In light of my discussion of the twisty details of the Bible, I want to take some time and look at a website that has helped me see both the small details and the overall picture of the Bible in my studies: Biblearc. I began using it when I taught 2 Corinthians in Ireland, and it was a major help. In fact, I don’t know what I would have done without it.
I first learned about BibleArc in a Biblical Hermeneutics class at CCBCY. My friend Lindsay Kennedy taught two classes on using BibleArc for studying the Bible. Lindsay told us that, as with anything, over time BibleArcing would become easier as we grew more familiar with it, but, initially, it would be difficult to use. And he was right. I tried to use it when I first taught 2C at CCBCY, but I didn’t have the time so I ditched it.
It wasn’t until I was teaching my first 2C class in Ireland that I realized my need to learn BibleArc. After teaching on Corinth’s history and culture, I finished the class with 2 Corinthians 1.1-7. Somewhere in the midst of verse 5, sharing in Christ’s suffering, I was lost. Twice. It was clear that I needed to learn how to use BibleArc before my next class.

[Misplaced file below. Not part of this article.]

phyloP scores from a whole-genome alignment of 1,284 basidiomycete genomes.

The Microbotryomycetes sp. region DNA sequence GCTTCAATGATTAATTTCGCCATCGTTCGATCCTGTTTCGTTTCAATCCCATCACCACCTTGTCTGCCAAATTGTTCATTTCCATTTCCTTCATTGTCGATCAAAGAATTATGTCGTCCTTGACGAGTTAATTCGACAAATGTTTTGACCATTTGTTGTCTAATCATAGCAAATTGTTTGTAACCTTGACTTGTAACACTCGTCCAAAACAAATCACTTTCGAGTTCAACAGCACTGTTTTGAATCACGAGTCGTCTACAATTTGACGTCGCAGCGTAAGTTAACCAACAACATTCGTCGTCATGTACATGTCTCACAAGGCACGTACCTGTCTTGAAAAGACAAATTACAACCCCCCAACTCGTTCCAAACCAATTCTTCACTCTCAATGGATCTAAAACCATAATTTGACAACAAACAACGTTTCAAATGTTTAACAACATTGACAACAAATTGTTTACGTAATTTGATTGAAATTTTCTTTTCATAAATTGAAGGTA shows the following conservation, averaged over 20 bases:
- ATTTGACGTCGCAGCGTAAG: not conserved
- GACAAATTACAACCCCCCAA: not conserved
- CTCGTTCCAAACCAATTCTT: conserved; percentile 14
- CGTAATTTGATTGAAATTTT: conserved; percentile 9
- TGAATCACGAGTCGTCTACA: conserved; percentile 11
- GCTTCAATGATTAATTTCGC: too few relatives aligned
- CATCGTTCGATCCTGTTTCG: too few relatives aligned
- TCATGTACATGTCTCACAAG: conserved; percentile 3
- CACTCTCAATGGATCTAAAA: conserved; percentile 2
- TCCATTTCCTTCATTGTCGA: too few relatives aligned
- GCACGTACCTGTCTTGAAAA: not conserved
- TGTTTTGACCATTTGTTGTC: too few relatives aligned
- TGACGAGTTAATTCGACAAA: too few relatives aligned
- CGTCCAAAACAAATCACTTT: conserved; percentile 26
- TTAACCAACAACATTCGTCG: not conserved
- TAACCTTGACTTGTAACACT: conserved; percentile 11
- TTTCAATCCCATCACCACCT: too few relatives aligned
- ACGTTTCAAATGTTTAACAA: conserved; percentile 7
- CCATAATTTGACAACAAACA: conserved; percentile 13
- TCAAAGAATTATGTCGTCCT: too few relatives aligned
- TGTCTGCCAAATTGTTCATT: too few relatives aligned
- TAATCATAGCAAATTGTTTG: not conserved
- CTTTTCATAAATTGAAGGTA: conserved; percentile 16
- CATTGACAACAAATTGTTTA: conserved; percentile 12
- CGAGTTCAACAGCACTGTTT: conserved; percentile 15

What is BibleArc?
Basically, because I can’t find how it all began, I’m stealing* (again) my next few sentences from Lindsay Kennedy, who’s written about BibleArc before (and here too). Bible arcing was developed by Daniel Fuller, is recommended by Pastor John Piper (34 page pamphlet here) and Scholar/Pastor Thomas Schreiner and is used by many others. According to the website, “Arcing helps you to discern, display and discuss the flow of thought in the biblical text.”
Though commentaries are important, one can easily get lost in all the detail. When I taught 2C and when I prepare for a sermon, I use BibleArc before I use any other resources. With it I can grasp the main idea(s) of what the Scripture says, and I don’t spend much time on “lesser” matters.
One major plus about BibleArc is that a subscription only costs $4 a month. So for the price of a coffee you have an excellent resource to help you figure out the main idea of a passage. Not only do you see the main idea, but you can see how each sentence and their ideas (called “proposition”) relate to one another and how they make sense.
In my upcoming review I hope that what you will see will be enough to convince you to go to the website, try it all out, and begin to use BibleArc to study and discover the Bible’s riches. BibleArc has been a yuge help to me, and I fully endorse it.
*Don’t despair. I based my first 2 Corinthians syllabus off of Lindsay’s Philippians/Colossians syllabus… right down to the same spelling mistake.